Open DNS and DNS Poisoning/A Solution

August 14, 2008 at 6:41 am Leave a comment

Surprisingly enough, PC World has come up with a solution to DNS poisoning:  USE OPEN DNS.  Heck, I even said so; there was even a post where I intimated the relative intelligence, unfortunately, of not using Open DNS.  If you use a router (my older Belkin, with three computers, two different operating systems–two out-of-the-box and one made-to-spec locally (a mistake)–etc. wasn’t going to accept it without a whole system tweak), try to set up your router with it, although it isn’t all-important.  The more randomization of your address and path you use, the better.  I’ve even gone back to an actual hidden mode, which I haven’t done since the first days of the public internet.  If you have essential information, back it up offline.  Briefly what I mean by that is one of two things, with the latter possibly the more reasonable; either write it on a disk (CD/DVD) or else write it to something like a USB hard drive and only use said external drive for backups.

 

And there is absolutely no certain cure except hard copy or ROM discs.  That is the “white line” mechanism that I’ve discussed, and actually doesn’t apply to any kind of electromagnetic reading except to something like Notepad ++ where it’s a character-only transition, with no exec’s (*.exe files) able to cross the line.  The discussion of solutions is becoming very high level.  The military solution in the 70s in a barely similar situation was to use a mutual one-time code at both ends, essentially a “book code”.  The problem here is, someone else may have the dam’ book.  Okay.  I couldn’t find it on two pages of Google.  I have a book, you do–seems like this may have been touched on in Da Vinci Code.  I reference page, line, and word (by whatever system; remember you can also count characters); you take my references (ideally alphanumeric, with obscuring characters, designed to obfuscate the nature of the code) to an identical copy of the book it is…and reconstruct what I’m saying.  I’m nearly certain EAP (no, my friends of online shorthand, I won’t decode that) referenced it in a cryptographic study in one of his shorts (quoth the raven).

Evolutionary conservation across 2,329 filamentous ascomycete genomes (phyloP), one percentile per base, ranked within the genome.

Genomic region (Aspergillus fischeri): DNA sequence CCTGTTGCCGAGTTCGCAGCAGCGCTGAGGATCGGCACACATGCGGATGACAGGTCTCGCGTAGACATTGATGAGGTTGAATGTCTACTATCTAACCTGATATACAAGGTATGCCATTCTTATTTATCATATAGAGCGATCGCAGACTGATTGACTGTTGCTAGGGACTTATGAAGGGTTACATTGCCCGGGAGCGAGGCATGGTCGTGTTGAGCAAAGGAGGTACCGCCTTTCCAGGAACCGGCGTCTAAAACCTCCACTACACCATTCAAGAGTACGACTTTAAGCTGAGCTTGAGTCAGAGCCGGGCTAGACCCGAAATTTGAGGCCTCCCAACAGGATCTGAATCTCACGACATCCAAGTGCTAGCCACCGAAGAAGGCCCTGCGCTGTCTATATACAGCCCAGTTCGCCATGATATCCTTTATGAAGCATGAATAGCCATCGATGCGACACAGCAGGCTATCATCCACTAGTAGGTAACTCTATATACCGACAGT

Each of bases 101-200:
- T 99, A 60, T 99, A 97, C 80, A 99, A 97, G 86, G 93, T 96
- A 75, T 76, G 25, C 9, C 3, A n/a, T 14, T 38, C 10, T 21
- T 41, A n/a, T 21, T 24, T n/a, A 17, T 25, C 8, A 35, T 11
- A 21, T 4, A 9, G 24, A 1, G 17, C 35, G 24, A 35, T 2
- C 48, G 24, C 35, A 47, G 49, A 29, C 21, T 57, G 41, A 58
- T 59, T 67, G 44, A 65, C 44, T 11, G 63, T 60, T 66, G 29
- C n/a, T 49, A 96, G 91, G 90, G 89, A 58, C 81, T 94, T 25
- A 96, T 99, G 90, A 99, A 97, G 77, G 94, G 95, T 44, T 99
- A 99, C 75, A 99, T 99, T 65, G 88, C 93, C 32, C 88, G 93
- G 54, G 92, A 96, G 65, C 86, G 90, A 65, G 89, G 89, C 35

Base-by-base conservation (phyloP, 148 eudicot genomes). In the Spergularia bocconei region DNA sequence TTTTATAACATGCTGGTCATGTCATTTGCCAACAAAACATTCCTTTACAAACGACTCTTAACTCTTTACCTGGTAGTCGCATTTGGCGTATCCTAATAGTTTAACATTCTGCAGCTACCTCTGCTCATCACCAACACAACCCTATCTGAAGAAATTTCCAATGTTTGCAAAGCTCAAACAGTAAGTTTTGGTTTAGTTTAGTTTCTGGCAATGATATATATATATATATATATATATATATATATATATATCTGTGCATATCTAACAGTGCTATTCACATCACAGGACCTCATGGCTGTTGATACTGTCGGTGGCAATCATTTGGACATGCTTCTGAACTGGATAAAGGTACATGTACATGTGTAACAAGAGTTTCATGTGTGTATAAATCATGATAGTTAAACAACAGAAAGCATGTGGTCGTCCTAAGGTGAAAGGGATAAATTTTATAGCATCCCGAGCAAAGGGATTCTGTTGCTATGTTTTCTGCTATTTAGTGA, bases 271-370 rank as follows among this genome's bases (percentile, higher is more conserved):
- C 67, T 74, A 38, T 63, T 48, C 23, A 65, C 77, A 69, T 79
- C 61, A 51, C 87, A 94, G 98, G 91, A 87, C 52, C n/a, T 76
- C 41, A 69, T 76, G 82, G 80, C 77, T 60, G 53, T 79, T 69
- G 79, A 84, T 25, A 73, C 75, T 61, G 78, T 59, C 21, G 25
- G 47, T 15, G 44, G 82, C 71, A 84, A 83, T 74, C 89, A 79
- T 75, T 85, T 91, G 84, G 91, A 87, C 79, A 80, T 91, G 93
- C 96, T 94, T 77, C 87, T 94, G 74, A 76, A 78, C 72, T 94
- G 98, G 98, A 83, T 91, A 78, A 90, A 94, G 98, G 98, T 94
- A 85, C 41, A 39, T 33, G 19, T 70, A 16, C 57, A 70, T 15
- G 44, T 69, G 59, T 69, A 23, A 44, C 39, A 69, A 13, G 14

A one-time is a shared book used to encode/decode one message and then destroyed, and is close to fool-proof depending on distribution of the book and the method.  What I mean is that your data can be read and decrypted in real time almost without doubt.  Bear in mind that a book code must use words not letters, although phonetic transliteration might barely be possible.  True randomization is not possible with state of the art, although I believe the model could be constructed on primes; I am not going that way.  I’m 55 in a couple of months, and I don’t have time to study that too.

 

Hopefully I’ve scared and confused the stubborn ones.  The easiest solution (not foolproof, but it takes you from bright orange to camouflage) is Open DNS.  It’s easy to use for one IP address (you don’t have to use it on your home router).  It will help protect you from phishing–going to your bank, for instance, and entering in information…only it wasn’t actually your bank.

–Glenn

P.S.  I deployed Open DNS a couple of years ago, as I recall…

Entry filed under: computers/tech, current news. Tags: , , .

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